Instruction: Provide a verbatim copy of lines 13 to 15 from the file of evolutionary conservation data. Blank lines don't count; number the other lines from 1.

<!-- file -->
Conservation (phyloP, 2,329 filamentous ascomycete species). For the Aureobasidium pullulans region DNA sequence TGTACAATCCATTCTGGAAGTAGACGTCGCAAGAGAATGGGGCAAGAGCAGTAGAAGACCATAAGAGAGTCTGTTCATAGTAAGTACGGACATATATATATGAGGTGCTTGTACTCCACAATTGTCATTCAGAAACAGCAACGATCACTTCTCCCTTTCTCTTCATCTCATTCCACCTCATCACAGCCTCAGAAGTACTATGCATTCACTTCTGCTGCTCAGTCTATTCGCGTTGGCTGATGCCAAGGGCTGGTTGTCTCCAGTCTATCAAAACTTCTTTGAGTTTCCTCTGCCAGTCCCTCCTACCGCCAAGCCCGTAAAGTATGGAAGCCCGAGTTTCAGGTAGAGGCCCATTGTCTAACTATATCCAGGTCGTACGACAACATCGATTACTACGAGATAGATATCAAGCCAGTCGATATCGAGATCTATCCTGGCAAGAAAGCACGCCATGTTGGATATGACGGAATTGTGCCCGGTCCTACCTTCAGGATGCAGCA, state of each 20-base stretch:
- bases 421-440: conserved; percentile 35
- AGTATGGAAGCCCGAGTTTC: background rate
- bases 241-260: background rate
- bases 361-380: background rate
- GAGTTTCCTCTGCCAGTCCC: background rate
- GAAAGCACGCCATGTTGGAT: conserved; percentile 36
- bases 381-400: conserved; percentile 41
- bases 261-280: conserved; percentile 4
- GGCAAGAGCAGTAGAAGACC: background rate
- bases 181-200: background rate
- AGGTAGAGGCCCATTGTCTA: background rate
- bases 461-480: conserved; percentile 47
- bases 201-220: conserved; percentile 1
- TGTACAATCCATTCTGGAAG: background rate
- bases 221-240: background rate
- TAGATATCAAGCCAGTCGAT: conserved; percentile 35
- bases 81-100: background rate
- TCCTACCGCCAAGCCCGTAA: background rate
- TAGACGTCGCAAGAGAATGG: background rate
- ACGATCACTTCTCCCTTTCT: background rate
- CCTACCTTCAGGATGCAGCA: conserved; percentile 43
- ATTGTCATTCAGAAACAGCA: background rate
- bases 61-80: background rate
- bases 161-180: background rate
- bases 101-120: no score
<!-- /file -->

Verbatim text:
- bases 461-480: conserved; percentile 47
- bases 201-220: conserved; percentile 1
- TGTACAATCCATTCTGGAAG: background rate